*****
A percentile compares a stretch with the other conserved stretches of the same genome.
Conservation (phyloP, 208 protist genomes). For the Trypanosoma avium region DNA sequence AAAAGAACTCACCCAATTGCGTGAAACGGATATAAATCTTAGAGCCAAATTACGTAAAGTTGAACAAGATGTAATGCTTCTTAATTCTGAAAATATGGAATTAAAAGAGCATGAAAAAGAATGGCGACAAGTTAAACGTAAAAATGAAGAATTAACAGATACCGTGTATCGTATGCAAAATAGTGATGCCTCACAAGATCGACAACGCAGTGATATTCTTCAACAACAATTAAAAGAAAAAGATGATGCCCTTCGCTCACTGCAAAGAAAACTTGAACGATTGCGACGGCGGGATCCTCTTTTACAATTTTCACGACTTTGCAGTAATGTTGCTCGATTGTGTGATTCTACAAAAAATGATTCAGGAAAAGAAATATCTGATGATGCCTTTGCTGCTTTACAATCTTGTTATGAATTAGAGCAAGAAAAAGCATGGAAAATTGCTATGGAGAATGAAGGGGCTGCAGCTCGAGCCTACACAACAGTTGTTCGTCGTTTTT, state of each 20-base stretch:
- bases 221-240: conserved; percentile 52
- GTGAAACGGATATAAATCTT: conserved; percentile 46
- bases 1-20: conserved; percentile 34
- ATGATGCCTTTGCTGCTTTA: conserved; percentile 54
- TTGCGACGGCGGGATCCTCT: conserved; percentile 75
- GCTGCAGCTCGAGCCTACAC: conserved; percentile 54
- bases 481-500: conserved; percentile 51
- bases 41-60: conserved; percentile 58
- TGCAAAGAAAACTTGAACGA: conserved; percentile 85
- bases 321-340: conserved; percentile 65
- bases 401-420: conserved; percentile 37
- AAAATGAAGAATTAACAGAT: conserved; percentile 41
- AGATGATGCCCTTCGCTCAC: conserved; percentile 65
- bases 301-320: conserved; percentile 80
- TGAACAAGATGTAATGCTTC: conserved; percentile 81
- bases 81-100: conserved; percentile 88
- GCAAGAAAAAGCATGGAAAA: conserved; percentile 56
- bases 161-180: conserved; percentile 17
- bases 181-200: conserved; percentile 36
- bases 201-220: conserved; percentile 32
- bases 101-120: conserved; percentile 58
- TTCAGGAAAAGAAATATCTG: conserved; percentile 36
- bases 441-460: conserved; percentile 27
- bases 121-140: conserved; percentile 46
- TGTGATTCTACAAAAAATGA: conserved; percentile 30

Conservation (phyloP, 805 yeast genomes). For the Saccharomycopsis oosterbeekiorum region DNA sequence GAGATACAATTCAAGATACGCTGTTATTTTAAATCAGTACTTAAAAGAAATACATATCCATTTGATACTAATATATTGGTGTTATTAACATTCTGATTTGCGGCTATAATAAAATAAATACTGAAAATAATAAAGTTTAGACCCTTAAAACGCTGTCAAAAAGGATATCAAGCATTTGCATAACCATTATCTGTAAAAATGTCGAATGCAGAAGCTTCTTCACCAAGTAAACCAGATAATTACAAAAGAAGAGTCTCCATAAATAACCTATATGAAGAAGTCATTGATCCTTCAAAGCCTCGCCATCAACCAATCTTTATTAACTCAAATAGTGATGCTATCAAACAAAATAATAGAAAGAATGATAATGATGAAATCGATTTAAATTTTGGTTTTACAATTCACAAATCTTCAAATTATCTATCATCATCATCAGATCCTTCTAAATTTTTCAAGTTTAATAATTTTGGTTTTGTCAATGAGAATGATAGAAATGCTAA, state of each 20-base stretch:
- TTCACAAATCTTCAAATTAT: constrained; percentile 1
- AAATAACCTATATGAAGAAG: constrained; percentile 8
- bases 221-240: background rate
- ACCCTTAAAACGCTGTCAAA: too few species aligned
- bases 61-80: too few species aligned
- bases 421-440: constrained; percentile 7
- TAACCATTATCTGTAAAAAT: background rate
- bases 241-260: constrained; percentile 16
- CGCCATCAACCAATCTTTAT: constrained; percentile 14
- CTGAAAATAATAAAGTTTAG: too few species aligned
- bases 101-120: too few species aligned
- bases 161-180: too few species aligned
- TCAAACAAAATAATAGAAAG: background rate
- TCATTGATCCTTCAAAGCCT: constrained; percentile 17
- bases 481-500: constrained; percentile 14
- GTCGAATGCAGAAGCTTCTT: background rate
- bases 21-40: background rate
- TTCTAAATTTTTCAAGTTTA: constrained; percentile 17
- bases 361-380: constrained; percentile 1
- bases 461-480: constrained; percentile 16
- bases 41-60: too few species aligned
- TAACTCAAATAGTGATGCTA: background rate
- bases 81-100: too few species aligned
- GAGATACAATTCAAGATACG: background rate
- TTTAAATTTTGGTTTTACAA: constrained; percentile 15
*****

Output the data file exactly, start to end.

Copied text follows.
A percentile compares a stretch with the other conserved stretches of the same genome.
Conservation (phyloP, 208 protist genomes). For the Trypanosoma avium region DNA sequence AAAAGAACTCACCCAATTGCGTGAAACGGATATAAATCTTAGAGCCAAATTACGTAAAGTTGAACAAGATGTAATGCTTCTTAATTCTGAAAATATGGAATTAAAAGAGCATGAAAAAGAATGGCGACAAGTTAAACGTAAAAATGAAGAATTAACAGATACCGTGTATCGTATGCAAAATAGTGATGCCTCACAAGATCGACAACGCAGTGATATTCTTCAACAACAATTAAAAGAAAAAGATGATGCCCTTCGCTCACTGCAAAGAAAACTTGAACGATTGCGACGGCGGGATCCTCTTTTACAATTTTCACGACTTTGCAGTAATGTTGCTCGATTGTGTGATTCTACAAAAAATGATTCAGGAAAAGAAATATCTGATGATGCCTTTGCTGCTTTACAATCTTGTTATGAATTAGAGCAAGAAAAAGCATGGAAAATTGCTATGGAGAATGAAGGGGCTGCAGCTCGAGCCTACACAACAGTTGTTCGTCGTTTTT, state of each 20-base stretch:
- bases 221-240: conserved; percentile 52
- GTGAAACGGATATAAATCTT: conserved; percentile 46
- bases 1-20: conserved; percentile 34
- ATGATGCCTTTGCTGCTTTA: conserved; percentile 54
- TTGCGACGGCGGGATCCTCT: conserved; percentile 75
- GCTGCAGCTCGAGCCTACAC: conserved; percentile 54
- bases 481-500: conserved; percentile 51
- bases 41-60: conserved; percentile 58
- TGCAAAGAAAACTTGAACGA: conserved; percentile 85
- bases 321-340: conserved; percentile 65
- bases 401-420: conserved; percentile 37
- AAAATGAAGAATTAACAGAT: conserved; percentile 41
- AGATGATGCCCTTCGCTCAC: conserved; percentile 65
- bases 301-320: conserved; percentile 80
- TGAACAAGATGTAATGCTTC: conserved; percentile 81
- bases 81-100: conserved; percentile 88
- GCAAGAAAAAGCATGGAAAA: conserved; percentile 56
- bases 161-180: conserved; percentile 17
- bases 181-200: conserved; percentile 36
- bases 201-220: conserved; percentile 32
- bases 101-120: conserved; percentile 58
- TTCAGGAAAAGAAATATCTG: conserved; percentile 36
- bases 441-460: conserved; percentile 27
- bases 121-140: conserved; percentile 46
- TGTGATTCTACAAAAAATGA: conserved; percentile 30

Conservation (phyloP, 805 yeast genomes). For the Saccharomycopsis oosterbeekiorum region DNA sequence GAGATACAATTCAAGATACGCTGTTATTTTAAATCAGTACTTAAAAGAAATACATATCCATTTGATACTAATATATTGGTGTTATTAACATTCTGATTTGCGGCTATAATAAAATAAATACTGAAAATAATAAAGTTTAGACCCTTAAAACGCTGTCAAAAAGGATATCAAGCATTTGCATAACCATTATCTGTAAAAATGTCGAATGCAGAAGCTTCTTCACCAAGTAAACCAGATAATTACAAAAGAAGAGTCTCCATAAATAACCTATATGAAGAAGTCATTGATCCTTCAAAGCCTCGCCATCAACCAATCTTTATTAACTCAAATAGTGATGCTATCAAACAAAATAATAGAAAGAATGATAATGATGAAATCGATTTAAATTTTGGTTTTACAATTCACAAATCTTCAAATTATCTATCATCATCATCAGATCCTTCTAAATTTTTCAAGTTTAATAATTTTGGTTTTGTCAATGAGAATGATAGAAATGCTAA, state of each 20-base stretch:
- TTCACAAATCTTCAAATTAT: constrained; percentile 1
- AAATAACCTATATGAAGAAG: constrained; percentile 8
- bases 221-240: background rate
- ACCCTTAAAACGCTGTCAAA: too few species aligned
- bases 61-80: too few species aligned
- bases 421-440: constrained; percentile 7
- TAACCATTATCTGTAAAAAT: background rate
- bases 241-260: constrained; percentile 16
- CGCCATCAACCAATCTTTAT: constrained; percentile 14
- CTGAAAATAATAAAGTTTAG: too few species aligned
- bases 101-120: too few species aligned
- bases 161-180: too few species aligned
- TCAAACAAAATAATAGAAAG: background rate
- TCATTGATCCTTCAAAGCCT: constrained; percentile 17
- bases 481-500: constrained; percentile 14
- GTCGAATGCAGAAGCTTCTT: background rate
- bases 21-40: background rate
- TTCTAAATTTTTCAAGTTTA: constrained; percentile 17
- bases 361-380: constrained; percentile 1
- bases 461-480: constrained; percentile 16
- bases 41-60: too few species aligned
- TAACTCAAATAGTGATGCTA: background rate
- bases 81-100: too few species aligned
- GAGATACAATTCAAGATACG: background rate
- TTTAAATTTTGGTTTTACAA: constrained; percentile 15